Preop Testing for Low-Risk Cataract Surgery Patients: Choosing Wisely or Low-Value Care? Penn Medicine Physician Calls for Elimination of Unnecessary, Costly Steps

Released: 12/20/2013 4:15 PM EST
Embargo expired: 12/23/2013 4:00 PM EST
Source Newsroom: Perelman School of Medicine at the University of Pennsylvania
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Citations JAMA Internal Medicine

Newswise — (PHILADELPHIA) – The elimination of extensive routine preoperative tests and consultations represents an area of potentially large health care savings across many disciplines, particularly for low-risk patients being evaluated for cataract surgery. It is also a major theme of the Choosing Wisely campaign from the American Board of Internal Medicine.

Lee A. Fleisher, MD, chair of the department of Anesthesiology and Critical Care in the Perelman School of Medicine at the University of Pennsylvania, authored a commentary alongside a study from a team from the University of Washington, Seattle, showing that, despite this evidence showing no benefit for patients, the incidence of preoperative tests is actually increasing for Medicare patients undergoing cataract surgery. The piece is published online today in the new issue of JAMA Internal Medicine.

Cataract surgery is unique among surgical procedures in that it has sufficient data to show that routine preoperative lab testing is not associated with improvement in outcomes when compared with patients who did not receive routine testing.

The ideal scenario, says Fleisher, is better communication between the anesthesiologist, when involved, surgeon, internist and other primary care provider in defining the population in need of preoperative testing to avoid unnecessary, high-cost, low-value care.

Dr. Fleisher suggests that payment reform may ultimately lead to more appropriate use of consultation and testing and that it “will be important for physicians, armed with this information about current practice patterns, to take the lead in choosing wisely with respect to which patients require a consultation and test before external forces do it for us.”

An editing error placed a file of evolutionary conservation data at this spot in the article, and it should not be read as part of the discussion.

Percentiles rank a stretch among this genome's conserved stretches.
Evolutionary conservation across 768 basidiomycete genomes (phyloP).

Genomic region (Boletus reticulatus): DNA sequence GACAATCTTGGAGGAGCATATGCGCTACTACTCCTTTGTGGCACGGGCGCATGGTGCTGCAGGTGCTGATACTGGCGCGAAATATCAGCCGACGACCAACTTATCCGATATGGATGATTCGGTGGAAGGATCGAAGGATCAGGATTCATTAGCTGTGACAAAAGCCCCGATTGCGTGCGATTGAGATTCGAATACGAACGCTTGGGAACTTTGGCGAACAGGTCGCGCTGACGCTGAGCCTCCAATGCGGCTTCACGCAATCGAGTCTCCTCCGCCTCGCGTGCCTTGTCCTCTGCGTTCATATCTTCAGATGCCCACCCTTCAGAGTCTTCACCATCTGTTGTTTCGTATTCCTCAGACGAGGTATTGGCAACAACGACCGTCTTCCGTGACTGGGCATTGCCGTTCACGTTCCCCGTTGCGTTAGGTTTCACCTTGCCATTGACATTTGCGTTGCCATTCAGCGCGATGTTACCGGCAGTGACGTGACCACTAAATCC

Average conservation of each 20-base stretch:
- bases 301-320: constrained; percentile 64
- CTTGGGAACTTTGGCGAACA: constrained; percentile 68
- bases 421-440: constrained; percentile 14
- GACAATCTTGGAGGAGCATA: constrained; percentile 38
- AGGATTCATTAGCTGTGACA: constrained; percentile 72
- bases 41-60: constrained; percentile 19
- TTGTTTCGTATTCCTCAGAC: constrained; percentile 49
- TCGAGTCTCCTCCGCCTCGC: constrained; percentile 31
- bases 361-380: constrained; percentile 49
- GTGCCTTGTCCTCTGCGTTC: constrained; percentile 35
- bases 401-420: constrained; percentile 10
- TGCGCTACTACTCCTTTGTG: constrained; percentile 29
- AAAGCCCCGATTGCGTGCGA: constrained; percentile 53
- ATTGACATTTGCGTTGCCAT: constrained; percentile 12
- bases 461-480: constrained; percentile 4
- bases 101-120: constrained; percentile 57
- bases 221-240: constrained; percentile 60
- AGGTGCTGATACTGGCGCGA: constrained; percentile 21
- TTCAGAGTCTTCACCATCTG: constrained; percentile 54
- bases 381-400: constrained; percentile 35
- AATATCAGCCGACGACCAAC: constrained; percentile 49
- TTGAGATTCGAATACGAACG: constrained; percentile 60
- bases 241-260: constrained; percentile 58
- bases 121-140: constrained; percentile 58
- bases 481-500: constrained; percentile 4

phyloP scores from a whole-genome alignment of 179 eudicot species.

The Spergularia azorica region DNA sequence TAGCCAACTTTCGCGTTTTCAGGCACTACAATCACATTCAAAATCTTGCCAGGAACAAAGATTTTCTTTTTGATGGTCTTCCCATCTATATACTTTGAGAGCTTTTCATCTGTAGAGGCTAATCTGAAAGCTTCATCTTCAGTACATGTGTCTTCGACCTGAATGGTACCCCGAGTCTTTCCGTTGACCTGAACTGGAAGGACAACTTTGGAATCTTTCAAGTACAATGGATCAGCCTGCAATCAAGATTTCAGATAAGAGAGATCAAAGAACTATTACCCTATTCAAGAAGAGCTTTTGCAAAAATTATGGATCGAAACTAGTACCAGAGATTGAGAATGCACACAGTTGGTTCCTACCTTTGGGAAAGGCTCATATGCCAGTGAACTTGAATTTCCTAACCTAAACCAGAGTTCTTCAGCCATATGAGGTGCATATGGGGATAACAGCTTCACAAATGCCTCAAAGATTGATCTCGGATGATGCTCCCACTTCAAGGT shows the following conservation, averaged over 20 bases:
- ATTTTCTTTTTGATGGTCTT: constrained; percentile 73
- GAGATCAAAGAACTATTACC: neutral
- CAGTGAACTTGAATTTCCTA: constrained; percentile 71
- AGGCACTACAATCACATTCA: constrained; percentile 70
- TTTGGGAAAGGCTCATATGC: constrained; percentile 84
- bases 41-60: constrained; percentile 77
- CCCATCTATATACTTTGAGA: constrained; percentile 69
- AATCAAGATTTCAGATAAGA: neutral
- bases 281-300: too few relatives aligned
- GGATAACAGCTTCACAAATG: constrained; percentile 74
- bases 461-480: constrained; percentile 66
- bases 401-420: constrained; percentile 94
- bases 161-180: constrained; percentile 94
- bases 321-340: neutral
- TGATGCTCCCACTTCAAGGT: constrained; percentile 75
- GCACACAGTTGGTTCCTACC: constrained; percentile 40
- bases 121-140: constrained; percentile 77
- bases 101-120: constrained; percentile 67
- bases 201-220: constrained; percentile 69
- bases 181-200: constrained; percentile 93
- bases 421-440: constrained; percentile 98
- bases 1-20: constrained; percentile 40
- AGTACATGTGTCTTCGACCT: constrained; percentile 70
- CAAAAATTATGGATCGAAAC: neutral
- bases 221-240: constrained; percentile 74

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Penn Medicine is one of the world's leading academic medical centers, dedicated to the related missions of medical education, biomedical research, and excellence in patient care. Penn Medicine consists of the Raymond and Ruth Perelman School of Medicine at the University of Pennsylvania (founded in 1765 as the nation's first medical school) and the University of Pennsylvania Health System, which together form a $4.3 billion enterprise.
The Perelman School of Medicine has been ranked among the top five medical schools in the United States for the past 16 years, according to U.S. News & World Report's survey of research-oriented medical schools. The School is consistently among the nation's top recipients of funding from the National Institutes of Health, with $398 million awarded in the 2012 fiscal year.

The University of Pennsylvania Health System's patient care facilities include: The Hospital of the University of Pennsylvania -- recognized as one of the nation's top "Honor Roll" hospitals by U.S. News & World Report; Penn Presbyterian Medical Center; Chester County Hospital; Penn Wissahickon Hospice; and Pennsylvania Hospital -- the nation's first hospital, founded in 1751. Additional affiliated inpatient care facilities and services throughout the Philadelphia region include Chestnut Hill Hospital and Good Shepherd Penn Partners, a partnership between Good Shepherd Rehabilitation Network and Penn Medicine.
Penn Medicine is committed to improving lives and health through a variety of community-based programs and activities. In fiscal year 2012, Penn Medicine provided $827 million to benefit our community.


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